Diabetes growth hits ‘critical mark’

Within two years, current trends suggest that diabetes will overtake heart disease as the leading burden of disease in Australia.

Burden of disease is a measure used to assess how much a disease or injury impacts the healthcare system, quality of health and life, effect on the budget and repercussions to family and society on the whole.

The latest statistics from Diabetes Australia Victoria, show that last year, 74 Victorians were newly diagnosed with diabetes each day. Applied nationally (based on population percentage), this figure comes out to 299 new cases every day or 109,135 for the year.

Figures also show that the number of people living with diabetes in Victoria has just passed the critical mark of 300,000, with a further 500,000 at high risk of developing type 2 diabetes.

Type 1 diabetes – for which there is no cure – makes up just 10 per cent of all cases, whilst Type 2 diabetes is different because “We do know from evidence that regular physical activity and a healthy diet can reduce the chances of people being diagnosed with type 2 diabetes by about 60 per cent,” according to Diabetes Australia Victoria Chief Executive, Craig Bennett.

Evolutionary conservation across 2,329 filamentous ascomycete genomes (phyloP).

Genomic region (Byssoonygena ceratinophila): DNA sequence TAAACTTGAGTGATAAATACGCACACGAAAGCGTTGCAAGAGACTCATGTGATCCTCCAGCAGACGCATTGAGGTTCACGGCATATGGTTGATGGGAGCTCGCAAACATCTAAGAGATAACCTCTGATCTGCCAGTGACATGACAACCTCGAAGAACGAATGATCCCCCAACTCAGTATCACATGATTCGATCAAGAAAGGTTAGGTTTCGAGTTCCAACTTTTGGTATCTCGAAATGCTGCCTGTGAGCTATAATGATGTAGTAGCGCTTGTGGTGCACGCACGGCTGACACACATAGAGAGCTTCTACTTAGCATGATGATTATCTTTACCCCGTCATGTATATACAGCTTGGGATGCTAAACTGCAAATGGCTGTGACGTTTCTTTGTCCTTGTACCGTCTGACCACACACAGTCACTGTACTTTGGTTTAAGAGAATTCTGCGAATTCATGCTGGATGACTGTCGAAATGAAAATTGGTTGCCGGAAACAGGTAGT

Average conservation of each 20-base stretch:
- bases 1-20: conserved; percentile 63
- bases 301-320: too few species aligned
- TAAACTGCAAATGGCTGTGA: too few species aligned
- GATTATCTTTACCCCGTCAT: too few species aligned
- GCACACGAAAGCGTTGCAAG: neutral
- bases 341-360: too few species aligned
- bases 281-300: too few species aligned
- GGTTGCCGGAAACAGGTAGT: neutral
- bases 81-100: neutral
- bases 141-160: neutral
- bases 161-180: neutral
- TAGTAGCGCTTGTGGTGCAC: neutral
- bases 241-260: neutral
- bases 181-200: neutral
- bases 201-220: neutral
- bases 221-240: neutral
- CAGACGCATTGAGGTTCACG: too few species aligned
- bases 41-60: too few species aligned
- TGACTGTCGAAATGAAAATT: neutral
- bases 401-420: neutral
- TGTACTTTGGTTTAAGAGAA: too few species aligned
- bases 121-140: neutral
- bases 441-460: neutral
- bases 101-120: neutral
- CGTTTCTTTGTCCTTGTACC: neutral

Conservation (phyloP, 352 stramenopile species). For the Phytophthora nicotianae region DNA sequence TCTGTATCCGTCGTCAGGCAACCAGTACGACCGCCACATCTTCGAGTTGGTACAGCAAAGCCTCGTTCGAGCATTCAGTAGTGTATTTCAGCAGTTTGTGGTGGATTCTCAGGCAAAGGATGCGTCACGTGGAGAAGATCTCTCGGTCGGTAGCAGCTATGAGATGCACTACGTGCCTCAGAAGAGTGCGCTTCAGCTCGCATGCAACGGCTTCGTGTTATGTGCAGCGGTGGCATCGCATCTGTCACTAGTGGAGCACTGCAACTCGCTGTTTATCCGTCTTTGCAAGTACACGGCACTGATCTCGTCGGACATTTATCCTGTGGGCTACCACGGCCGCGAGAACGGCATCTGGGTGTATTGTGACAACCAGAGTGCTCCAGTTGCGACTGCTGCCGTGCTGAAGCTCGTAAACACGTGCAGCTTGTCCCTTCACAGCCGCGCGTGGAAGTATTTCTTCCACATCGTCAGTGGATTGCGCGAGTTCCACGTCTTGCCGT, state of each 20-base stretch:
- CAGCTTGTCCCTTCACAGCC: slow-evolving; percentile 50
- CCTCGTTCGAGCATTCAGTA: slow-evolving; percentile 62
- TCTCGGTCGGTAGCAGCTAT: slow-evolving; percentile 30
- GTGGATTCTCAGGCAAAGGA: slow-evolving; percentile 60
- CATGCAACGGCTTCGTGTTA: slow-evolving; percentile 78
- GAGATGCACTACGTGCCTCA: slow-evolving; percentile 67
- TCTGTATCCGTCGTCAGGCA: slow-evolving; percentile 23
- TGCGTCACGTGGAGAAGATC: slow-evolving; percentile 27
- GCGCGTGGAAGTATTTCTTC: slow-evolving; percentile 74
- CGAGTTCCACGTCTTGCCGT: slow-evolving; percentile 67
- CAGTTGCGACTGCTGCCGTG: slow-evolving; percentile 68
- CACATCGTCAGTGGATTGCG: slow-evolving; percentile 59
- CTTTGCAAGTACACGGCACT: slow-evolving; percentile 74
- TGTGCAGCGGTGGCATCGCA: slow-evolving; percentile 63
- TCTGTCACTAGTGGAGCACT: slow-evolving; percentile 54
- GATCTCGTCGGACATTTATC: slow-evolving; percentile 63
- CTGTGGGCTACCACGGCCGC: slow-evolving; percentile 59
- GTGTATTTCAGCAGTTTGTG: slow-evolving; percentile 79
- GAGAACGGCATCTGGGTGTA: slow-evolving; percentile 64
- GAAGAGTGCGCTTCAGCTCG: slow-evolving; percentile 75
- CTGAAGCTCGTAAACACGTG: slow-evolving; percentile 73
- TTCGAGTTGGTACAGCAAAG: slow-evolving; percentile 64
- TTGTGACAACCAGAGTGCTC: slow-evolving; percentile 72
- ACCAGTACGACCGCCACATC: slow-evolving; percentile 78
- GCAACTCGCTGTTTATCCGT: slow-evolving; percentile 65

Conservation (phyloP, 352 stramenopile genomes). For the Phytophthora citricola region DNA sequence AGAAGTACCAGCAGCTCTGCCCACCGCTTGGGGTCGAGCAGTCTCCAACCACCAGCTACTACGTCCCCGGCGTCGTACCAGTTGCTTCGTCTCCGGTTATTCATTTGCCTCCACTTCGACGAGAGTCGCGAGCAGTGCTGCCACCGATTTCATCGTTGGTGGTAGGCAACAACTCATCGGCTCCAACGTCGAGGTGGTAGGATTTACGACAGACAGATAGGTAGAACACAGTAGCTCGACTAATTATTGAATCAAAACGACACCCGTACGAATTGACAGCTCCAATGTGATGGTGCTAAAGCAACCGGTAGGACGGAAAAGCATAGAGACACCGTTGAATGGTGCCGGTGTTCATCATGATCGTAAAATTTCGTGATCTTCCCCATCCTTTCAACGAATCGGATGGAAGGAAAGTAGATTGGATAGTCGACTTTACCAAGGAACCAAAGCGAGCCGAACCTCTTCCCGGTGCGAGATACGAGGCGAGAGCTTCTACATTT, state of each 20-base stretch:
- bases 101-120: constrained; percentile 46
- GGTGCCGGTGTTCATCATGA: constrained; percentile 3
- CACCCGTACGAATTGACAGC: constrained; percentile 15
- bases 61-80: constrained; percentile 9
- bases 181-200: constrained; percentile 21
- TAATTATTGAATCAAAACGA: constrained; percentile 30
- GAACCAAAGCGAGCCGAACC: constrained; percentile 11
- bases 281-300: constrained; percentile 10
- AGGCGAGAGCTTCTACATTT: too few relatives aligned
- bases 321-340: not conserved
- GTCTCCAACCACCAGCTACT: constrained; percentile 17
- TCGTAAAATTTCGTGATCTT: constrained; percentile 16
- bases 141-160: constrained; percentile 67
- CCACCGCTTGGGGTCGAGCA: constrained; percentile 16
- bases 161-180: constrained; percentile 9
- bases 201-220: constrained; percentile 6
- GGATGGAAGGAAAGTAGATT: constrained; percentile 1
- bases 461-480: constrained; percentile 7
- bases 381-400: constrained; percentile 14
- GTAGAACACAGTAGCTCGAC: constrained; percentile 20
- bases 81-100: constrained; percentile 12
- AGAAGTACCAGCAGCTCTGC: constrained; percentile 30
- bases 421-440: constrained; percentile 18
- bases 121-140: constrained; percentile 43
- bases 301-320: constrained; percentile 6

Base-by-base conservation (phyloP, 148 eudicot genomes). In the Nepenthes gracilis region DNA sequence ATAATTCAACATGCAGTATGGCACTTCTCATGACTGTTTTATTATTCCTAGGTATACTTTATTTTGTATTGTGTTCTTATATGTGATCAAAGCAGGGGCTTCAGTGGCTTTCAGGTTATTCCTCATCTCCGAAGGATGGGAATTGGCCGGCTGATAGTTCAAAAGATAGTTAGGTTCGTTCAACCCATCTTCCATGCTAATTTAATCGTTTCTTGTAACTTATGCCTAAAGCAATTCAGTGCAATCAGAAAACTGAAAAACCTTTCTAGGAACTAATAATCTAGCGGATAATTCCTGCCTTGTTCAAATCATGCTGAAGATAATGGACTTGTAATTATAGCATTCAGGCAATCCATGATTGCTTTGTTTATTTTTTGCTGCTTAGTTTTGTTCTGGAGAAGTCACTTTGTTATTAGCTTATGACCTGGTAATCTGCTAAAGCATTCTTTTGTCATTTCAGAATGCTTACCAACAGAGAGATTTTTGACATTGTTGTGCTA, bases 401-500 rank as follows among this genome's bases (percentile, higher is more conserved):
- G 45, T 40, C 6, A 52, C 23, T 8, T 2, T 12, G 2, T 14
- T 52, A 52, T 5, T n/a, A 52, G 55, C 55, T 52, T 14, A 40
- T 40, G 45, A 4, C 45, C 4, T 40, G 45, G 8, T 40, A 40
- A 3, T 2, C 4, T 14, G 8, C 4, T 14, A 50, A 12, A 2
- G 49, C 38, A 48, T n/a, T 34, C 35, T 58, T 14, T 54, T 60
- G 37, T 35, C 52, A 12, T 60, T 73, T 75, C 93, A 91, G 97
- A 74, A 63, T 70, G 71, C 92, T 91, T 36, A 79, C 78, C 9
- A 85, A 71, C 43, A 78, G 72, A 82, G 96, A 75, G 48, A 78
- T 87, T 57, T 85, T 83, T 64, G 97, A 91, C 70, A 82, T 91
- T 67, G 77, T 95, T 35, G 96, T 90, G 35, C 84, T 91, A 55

Read more from www.ABC.net.au
Read more from www.AIHW.gov.au

Opinion: A life-long burden

In 1989 the rate of diabetes was at manageable levels in Australia, but since the population has started to eat less healthily and exercise less, this rate has almost tripled. In 2011–12, 4.2 per cent of Australians have diabetes. The statistics are staggering and the trends suggest that we could be heading to upwards of five per cent of the population being affected by 2020.

Diabetes can also lead to much worse health issues down the road. In 2007–08, data showed that of the 520,000 people with diabetes, 58 per cent also had heart disease, while 10.7 per cent had suffered vision loss. Lower limb amputation is also a major risk factor.

As our nation grows larger, so will the serious effects of diabetes – both in the homes of our loved ones, and in the health budgets handed down by future governments.

What do you think? Does more need to be done to increase the frequency of exercise and to reduce unhealthy food consumption in this country? Do you have diabetes? How does it affect your day-to-day life?

Written by Drew

Starting out as a week of work experience in 2005 while studying his Bachelor of Business at Swinburne University, Drew has never left his post and has been with the company ever since, working on the websites digital needs. Drew has a passion for all things technology which is only rivalled for his love of all things sport (watching, not playing).
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